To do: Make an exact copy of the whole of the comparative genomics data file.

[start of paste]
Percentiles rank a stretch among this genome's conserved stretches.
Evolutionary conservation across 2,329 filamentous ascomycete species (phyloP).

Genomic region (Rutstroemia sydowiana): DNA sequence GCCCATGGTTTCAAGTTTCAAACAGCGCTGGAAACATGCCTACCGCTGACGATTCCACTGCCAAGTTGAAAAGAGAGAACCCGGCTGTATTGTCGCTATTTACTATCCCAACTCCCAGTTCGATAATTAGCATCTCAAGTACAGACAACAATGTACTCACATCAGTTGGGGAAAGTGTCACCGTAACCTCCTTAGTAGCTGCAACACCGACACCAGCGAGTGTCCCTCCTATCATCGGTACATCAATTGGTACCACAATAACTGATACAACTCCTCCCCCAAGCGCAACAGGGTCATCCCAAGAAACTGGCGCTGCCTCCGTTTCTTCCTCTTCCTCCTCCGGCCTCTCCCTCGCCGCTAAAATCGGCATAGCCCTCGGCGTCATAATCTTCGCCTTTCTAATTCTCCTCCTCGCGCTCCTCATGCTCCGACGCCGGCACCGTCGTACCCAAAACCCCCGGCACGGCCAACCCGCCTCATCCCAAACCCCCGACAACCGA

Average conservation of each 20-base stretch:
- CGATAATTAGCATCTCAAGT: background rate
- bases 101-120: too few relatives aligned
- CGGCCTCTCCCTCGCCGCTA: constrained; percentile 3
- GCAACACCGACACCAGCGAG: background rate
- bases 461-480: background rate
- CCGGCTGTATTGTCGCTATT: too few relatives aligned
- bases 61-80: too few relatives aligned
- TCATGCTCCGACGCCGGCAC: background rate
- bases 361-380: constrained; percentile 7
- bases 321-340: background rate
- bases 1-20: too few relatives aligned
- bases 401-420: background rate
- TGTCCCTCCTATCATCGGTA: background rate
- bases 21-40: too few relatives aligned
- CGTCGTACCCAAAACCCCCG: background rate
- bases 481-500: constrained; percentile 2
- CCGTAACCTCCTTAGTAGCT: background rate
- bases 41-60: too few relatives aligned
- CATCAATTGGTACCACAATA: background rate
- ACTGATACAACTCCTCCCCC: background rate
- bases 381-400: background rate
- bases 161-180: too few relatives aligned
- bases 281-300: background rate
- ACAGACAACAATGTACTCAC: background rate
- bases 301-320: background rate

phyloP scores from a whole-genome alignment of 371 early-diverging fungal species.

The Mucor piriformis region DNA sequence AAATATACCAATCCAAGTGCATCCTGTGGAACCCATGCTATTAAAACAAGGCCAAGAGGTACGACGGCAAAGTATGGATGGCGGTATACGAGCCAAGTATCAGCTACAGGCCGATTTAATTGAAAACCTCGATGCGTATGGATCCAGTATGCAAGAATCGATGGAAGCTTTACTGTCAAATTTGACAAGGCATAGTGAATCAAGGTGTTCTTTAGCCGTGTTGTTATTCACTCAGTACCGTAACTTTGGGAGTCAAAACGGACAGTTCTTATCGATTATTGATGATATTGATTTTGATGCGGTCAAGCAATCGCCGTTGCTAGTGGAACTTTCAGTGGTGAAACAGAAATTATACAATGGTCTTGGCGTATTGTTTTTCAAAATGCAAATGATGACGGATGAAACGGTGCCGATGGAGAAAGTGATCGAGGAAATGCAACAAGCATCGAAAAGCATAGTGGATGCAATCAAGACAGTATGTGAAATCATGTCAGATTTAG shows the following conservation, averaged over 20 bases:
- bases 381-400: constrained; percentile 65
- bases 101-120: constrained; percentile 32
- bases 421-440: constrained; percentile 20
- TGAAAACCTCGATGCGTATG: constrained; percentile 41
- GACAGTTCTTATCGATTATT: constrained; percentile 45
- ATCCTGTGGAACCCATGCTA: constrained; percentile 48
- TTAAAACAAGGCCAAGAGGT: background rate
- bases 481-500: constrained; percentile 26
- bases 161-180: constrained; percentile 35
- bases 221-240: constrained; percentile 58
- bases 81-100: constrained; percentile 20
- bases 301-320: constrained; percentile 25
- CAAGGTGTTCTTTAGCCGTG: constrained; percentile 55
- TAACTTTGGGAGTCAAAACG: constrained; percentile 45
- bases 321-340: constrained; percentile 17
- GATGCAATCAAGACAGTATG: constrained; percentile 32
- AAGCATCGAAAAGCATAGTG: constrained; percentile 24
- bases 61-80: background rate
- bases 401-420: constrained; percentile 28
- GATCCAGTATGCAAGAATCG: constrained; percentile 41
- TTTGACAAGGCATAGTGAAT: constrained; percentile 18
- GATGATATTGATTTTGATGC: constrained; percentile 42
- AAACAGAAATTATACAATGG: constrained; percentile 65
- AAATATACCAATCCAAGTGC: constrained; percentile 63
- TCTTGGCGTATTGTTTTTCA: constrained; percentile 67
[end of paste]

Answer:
Percentiles rank a stretch among this genome's conserved stretches.
Evolutionary conservation across 2,329 filamentous ascomycete species (phyloP).

Genomic region (Rutstroemia sydowiana): DNA sequence GCCCATGGTTTCAAGTTTCAAACAGCGCTGGAAACATGCCTACCGCTGACGATTCCACTGCCAAGTTGAAAAGAGAGAACCCGGCTGTATTGTCGCTATTTACTATCCCAACTCCCAGTTCGATAATTAGCATCTCAAGTACAGACAACAATGTACTCACATCAGTTGGGGAAAGTGTCACCGTAACCTCCTTAGTAGCTGCAACACCGACACCAGCGAGTGTCCCTCCTATCATCGGTACATCAATTGGTACCACAATAACTGATACAACTCCTCCCCCAAGCGCAACAGGGTCATCCCAAGAAACTGGCGCTGCCTCCGTTTCTTCCTCTTCCTCCTCCGGCCTCTCCCTCGCCGCTAAAATCGGCATAGCCCTCGGCGTCATAATCTTCGCCTTTCTAATTCTCCTCCTCGCGCTCCTCATGCTCCGACGCCGGCACCGTCGTACCCAAAACCCCCGGCACGGCCAACCCGCCTCATCCCAAACCCCCGACAACCGA

Average conservation of each 20-base stretch:
- CGATAATTAGCATCTCAAGT: background rate
- bases 101-120: too few relatives aligned
- CGGCCTCTCCCTCGCCGCTA: constrained; percentile 3
- GCAACACCGACACCAGCGAG: background rate
- bases 461-480: background rate
- CCGGCTGTATTGTCGCTATT: too few relatives aligned
- bases 61-80: too few relatives aligned
- TCATGCTCCGACGCCGGCAC: background rate
- bases 361-380: constrained; percentile 7
- bases 321-340: background rate
- bases 1-20: too few relatives aligned
- bases 401-420: background rate
- TGTCCCTCCTATCATCGGTA: background rate
- bases 21-40: too few relatives aligned
- CGTCGTACCCAAAACCCCCG: background rate
- bases 481-500: constrained; percentile 2
- CCGTAACCTCCTTAGTAGCT: background rate
- bases 41-60: too few relatives aligned
- CATCAATTGGTACCACAATA: background rate
- ACTGATACAACTCCTCCCCC: background rate
- bases 381-400: background rate
- bases 161-180: too few relatives aligned
- bases 281-300: background rate
- ACAGACAACAATGTACTCAC: background rate
- bases 301-320: background rate

phyloP scores from a whole-genome alignment of 371 early-diverging fungal species.

The Mucor piriformis region DNA sequence AAATATACCAATCCAAGTGCATCCTGTGGAACCCATGCTATTAAAACAAGGCCAAGAGGTACGACGGCAAAGTATGGATGGCGGTATACGAGCCAAGTATCAGCTACAGGCCGATTTAATTGAAAACCTCGATGCGTATGGATCCAGTATGCAAGAATCGATGGAAGCTTTACTGTCAAATTTGACAAGGCATAGTGAATCAAGGTGTTCTTTAGCCGTGTTGTTATTCACTCAGTACCGTAACTTTGGGAGTCAAAACGGACAGTTCTTATCGATTATTGATGATATTGATTTTGATGCGGTCAAGCAATCGCCGTTGCTAGTGGAACTTTCAGTGGTGAAACAGAAATTATACAATGGTCTTGGCGTATTGTTTTTCAAAATGCAAATGATGACGGATGAAACGGTGCCGATGGAGAAAGTGATCGAGGAAATGCAACAAGCATCGAAAAGCATAGTGGATGCAATCAAGACAGTATGTGAAATCATGTCAGATTTAG shows the following conservation, averaged over 20 bases:
- bases 381-400: constrained; percentile 65
- bases 101-120: constrained; percentile 32
- bases 421-440: constrained; percentile 20
- TGAAAACCTCGATGCGTATG: constrained; percentile 41
- GACAGTTCTTATCGATTATT: constrained; percentile 45
- ATCCTGTGGAACCCATGCTA: constrained; percentile 48
- TTAAAACAAGGCCAAGAGGT: background rate
- bases 481-500: constrained; percentile 26
- bases 161-180: constrained; percentile 35
- bases 221-240: constrained; percentile 58
- bases 81-100: constrained; percentile 20
- bases 301-320: constrained; percentile 25
- CAAGGTGTTCTTTAGCCGTG: constrained; percentile 55
- TAACTTTGGGAGTCAAAACG: constrained; percentile 45
- bases 321-340: constrained; percentile 17
- GATGCAATCAAGACAGTATG: constrained; percentile 32
- AAGCATCGAAAAGCATAGTG: constrained; percentile 24
- bases 61-80: background rate
- bases 401-420: constrained; percentile 28
- GATCCAGTATGCAAGAATCG: constrained; percentile 41
- TTTGACAAGGCATAGTGAAT: constrained; percentile 18
- GATGATATTGATTTTGATGC: constrained; percentile 42
- AAACAGAAATTATACAATGG: constrained; percentile 65
- AAATATACCAATCCAAGTGC: constrained; percentile 63
- TCTTGGCGTATTGTTTTTCA: constrained; percentile 67